Directed By David Cronenberg
The first half of the film is structured around philosophical discussions of cyber-captialism, wealth, class, ego, equality, predetermination, rebellion, and commodification, the second half follows Eric outside of his limo his desperate, disastrous and malicious attempts at connecting with the real world.
Many viewers have noted that the second half of the film is more dramatic, dynamic, exciting, and unpredictable than the first, but this tonal shift is Cronenberg's intention, and an asset to the film, not a defect.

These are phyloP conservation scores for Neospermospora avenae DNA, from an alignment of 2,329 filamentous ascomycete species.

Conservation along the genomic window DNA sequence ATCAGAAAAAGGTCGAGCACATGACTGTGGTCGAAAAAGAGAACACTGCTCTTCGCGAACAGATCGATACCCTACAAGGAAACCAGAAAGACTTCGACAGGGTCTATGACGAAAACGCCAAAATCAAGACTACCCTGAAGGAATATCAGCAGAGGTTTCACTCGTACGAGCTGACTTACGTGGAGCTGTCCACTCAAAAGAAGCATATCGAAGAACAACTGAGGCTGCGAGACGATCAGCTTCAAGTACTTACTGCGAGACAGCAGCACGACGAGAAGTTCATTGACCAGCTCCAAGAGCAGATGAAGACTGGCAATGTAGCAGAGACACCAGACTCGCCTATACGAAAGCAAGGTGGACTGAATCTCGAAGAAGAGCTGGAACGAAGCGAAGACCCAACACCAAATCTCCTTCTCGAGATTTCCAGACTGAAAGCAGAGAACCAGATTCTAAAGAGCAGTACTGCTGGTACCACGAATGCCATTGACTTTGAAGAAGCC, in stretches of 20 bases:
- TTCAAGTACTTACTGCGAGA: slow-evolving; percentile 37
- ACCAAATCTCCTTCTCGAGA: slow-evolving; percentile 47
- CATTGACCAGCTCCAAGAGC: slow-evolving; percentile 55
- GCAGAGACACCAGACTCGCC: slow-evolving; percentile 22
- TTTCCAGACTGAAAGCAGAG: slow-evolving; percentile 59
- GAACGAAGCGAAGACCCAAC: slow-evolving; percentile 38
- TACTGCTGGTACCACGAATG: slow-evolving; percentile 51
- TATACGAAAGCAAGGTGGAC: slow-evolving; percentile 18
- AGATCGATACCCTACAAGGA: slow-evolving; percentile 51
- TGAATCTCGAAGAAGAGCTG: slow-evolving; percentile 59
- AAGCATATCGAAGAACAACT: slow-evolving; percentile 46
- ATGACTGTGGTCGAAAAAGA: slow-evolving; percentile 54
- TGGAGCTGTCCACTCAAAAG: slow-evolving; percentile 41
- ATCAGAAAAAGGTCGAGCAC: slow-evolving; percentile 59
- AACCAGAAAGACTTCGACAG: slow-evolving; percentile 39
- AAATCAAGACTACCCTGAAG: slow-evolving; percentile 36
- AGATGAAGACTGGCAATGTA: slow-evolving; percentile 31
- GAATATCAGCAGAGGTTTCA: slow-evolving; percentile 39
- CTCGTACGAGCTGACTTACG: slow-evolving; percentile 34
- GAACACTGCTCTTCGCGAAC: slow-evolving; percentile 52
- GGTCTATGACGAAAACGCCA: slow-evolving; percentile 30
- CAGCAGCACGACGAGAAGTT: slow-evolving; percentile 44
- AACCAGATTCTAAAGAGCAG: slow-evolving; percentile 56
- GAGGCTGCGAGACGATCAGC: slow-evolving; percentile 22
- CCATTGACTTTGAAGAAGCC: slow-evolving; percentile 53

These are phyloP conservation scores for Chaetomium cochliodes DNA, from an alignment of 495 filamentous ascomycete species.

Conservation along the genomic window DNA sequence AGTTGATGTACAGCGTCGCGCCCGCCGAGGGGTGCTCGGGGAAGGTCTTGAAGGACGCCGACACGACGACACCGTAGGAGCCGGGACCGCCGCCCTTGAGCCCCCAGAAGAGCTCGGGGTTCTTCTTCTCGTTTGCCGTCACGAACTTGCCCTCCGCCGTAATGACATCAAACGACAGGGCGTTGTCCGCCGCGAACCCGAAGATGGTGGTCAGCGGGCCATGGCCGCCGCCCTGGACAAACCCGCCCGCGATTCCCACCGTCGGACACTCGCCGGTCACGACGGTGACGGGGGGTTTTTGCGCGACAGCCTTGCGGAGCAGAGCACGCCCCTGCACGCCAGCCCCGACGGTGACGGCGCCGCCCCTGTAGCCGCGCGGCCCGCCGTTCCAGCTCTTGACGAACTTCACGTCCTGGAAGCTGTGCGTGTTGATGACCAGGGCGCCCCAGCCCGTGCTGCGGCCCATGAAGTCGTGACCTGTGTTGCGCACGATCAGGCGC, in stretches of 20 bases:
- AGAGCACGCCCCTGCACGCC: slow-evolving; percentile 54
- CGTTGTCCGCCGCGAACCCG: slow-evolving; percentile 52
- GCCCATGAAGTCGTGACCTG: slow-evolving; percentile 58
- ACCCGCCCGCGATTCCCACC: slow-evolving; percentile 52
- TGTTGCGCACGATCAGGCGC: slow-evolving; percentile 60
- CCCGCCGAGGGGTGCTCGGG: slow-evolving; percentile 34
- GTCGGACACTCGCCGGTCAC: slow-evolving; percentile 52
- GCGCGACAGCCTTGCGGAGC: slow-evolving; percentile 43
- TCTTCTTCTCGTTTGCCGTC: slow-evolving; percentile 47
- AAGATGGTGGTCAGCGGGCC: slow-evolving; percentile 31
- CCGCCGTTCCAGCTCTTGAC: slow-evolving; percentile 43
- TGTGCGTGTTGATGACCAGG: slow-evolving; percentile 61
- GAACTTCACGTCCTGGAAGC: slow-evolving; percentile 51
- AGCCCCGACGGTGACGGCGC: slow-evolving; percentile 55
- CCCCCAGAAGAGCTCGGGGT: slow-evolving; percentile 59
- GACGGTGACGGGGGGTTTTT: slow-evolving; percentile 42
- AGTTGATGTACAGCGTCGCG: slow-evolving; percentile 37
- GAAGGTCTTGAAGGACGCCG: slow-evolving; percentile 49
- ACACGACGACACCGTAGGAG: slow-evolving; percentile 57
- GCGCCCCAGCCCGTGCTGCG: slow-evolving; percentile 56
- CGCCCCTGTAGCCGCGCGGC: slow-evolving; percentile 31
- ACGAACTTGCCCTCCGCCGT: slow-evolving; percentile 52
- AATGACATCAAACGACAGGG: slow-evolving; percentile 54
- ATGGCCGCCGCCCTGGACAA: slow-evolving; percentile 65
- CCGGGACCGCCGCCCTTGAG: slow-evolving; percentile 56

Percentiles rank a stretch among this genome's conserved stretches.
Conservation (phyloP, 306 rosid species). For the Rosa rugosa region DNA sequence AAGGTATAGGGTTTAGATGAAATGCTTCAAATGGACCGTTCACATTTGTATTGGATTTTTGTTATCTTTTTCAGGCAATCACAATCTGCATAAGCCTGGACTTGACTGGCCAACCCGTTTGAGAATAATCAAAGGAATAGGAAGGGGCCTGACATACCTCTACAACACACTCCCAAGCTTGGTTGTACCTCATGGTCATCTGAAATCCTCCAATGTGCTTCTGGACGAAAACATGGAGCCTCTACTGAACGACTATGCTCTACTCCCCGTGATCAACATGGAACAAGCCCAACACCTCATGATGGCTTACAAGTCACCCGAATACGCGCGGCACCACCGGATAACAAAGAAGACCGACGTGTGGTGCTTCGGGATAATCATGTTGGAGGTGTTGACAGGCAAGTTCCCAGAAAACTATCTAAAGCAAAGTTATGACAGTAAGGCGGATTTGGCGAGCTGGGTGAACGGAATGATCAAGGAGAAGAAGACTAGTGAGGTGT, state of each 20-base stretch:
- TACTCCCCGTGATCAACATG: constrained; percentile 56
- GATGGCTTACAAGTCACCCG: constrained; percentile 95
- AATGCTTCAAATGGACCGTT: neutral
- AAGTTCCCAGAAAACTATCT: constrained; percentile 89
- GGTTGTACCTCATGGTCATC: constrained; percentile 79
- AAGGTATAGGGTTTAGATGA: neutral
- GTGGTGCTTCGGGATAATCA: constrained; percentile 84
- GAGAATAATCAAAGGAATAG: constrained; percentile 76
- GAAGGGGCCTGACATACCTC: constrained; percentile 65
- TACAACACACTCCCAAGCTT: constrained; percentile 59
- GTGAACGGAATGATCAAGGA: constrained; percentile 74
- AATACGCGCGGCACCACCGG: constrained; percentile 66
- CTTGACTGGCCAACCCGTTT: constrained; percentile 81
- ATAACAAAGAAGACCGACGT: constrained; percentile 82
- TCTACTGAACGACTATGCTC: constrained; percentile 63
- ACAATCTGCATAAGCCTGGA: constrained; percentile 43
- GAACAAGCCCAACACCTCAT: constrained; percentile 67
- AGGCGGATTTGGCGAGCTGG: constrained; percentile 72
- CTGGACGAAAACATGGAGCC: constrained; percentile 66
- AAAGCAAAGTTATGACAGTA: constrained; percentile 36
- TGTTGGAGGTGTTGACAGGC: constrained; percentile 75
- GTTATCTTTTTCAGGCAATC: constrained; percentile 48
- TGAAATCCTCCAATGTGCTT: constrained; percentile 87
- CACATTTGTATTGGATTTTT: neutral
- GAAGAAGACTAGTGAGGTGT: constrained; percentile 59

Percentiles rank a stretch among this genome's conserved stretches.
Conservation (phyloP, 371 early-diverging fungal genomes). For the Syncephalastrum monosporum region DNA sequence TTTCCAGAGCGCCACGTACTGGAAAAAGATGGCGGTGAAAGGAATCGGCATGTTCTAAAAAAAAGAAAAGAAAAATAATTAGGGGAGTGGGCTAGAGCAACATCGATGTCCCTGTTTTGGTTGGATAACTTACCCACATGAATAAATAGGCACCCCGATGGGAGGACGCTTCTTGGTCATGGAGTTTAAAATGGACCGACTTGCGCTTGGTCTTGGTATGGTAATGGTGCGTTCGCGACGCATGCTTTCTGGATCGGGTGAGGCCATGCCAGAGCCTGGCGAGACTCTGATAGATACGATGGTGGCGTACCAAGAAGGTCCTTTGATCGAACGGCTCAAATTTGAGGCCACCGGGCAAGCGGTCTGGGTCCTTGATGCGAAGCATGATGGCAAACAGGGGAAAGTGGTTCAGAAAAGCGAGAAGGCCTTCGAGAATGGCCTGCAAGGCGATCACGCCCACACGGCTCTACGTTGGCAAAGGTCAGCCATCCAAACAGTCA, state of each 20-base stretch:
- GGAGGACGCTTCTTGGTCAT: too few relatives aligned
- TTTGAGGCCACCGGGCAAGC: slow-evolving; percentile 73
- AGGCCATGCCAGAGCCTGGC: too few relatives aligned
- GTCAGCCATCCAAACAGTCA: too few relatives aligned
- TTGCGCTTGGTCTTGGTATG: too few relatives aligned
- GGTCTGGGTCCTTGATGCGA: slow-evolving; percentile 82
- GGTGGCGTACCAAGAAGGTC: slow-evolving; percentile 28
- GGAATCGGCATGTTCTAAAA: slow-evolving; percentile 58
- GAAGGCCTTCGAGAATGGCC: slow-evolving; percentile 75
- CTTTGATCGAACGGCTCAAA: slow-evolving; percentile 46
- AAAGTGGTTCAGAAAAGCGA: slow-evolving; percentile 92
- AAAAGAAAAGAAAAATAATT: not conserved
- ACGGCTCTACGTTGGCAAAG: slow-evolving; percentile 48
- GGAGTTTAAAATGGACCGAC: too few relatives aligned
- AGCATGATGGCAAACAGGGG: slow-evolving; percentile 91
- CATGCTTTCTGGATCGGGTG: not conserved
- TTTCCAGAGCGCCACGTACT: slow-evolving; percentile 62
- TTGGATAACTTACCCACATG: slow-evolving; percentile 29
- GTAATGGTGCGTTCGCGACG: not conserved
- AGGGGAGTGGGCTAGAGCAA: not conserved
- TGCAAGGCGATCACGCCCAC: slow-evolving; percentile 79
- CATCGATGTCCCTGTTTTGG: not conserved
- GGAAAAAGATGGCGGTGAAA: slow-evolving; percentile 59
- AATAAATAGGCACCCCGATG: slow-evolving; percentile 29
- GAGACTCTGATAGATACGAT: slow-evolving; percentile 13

Being able to own anything has made desires empty of value.
Cosmopolis has Eric hitting on his assistant while his doctor gives him his daily prostrate exam.
The sex is mechanical, the texture is glossy, the violence unpredictable, and the sense of humor and self-mockery honest as a pie to the face.
This novel was written before the 2008 financial collapse or the Occupy Wall Street protests, and though Cronenberg is doubtless aware of these events and their similarities to the plot (Eric's genuine shock at the imperfections of his system are not far off from Alan Greenspan's similar surprise at the limits of his free market dream) he doesn't exploit them, staying ruthlessly close to the novel's original text, and letting the eeriness of the connections sink in for themselves.
Whether its freedom he finds or just "freedom to be poor and die", as his wife corrects, is something the film leaves open to viewers to decide.